“Dem” Book Review

William Melvin Kelley. 1971.

When I read books, I avoid reading prologues, introductions and the blurbs on the back of the book. I prefer to dive right into the text instead of having my perspective of the book shaded by other peoples opinions and ideas. After finishing a book, I read the prologues, introductions and blurbs for a richer understanding of the text. This was a major mistake when I picked up “Dem” by William Melvin Kelly. A satircal novel on white characters from a Black author’s perspective, “Dem” is a twisted, strange ride inside the mind of Mitchell, a middle-class white man who acts like a child but demands to be treated with respect by those he deems lesser than him, in other words, everyone that is not a white male. I picked this cover art above for the review, because it accurately depicts the story. Mitchell is a child and his foolishness is constantly exposed by his wife, his Black maid Opal and the Black man who disrupts his marriage.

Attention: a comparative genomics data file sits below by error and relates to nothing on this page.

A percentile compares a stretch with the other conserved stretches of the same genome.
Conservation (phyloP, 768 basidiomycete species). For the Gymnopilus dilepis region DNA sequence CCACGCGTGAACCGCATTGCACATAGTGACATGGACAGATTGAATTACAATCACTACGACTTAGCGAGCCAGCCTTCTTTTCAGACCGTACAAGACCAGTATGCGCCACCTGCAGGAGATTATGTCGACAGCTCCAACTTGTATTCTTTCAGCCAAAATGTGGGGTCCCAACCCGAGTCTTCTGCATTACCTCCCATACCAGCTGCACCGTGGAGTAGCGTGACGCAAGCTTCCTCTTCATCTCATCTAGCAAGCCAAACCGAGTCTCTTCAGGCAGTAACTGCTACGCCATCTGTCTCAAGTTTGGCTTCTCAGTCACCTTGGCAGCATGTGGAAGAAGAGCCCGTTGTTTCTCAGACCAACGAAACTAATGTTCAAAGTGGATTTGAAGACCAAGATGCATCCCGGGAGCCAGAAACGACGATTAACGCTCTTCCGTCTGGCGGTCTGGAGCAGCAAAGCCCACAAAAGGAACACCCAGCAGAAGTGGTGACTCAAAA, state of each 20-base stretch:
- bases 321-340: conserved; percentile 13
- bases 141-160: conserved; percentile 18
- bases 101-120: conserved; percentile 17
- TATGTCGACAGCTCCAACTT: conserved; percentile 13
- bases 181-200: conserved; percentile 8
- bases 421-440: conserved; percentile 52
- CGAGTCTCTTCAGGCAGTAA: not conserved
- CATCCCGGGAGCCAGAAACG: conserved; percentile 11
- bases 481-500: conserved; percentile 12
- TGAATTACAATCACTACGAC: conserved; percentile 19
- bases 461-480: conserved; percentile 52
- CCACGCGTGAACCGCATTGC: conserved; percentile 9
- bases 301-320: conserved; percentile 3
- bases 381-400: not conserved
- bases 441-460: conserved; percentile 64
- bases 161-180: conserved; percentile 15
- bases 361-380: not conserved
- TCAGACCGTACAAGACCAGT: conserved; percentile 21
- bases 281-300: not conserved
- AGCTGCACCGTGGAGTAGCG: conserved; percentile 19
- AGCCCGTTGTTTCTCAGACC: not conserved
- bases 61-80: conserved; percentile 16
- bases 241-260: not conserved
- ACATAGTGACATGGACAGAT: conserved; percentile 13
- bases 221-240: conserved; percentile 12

In Mitchell’s mind there exist a social hierarchy and he doles out respect and assigns value based on his position as a white male sitting on top of this social pyramid. The first scene in the novel is of him throwing money at a Native American man asking for change. The only person he feels empathy and respect for throughout the novel is a sociopathic white male co-worker. Everyone else, women and all other non-whites, are simply objects to Mitchell and he interacts with them in aggressive and condescending ways. In the end, his comeuppance arrives at the hands of the people he least suspected: A Black hustler named Cooley and his scheming white wife, Tam. The lesson being that sitting on top of of a social hierarchy is nice, yet from that high position one often lacks a sense of perspective. 

Please do not read this book expecting a linear, explicable plot and complex characters because you will be thoroughly confused and disappointed. Mitchell’s ridiculous internal dialogue and the absurd actions of the characters are exaggerated for a reason: to expose the dysfunction of privilege and narcissism. 

 

 

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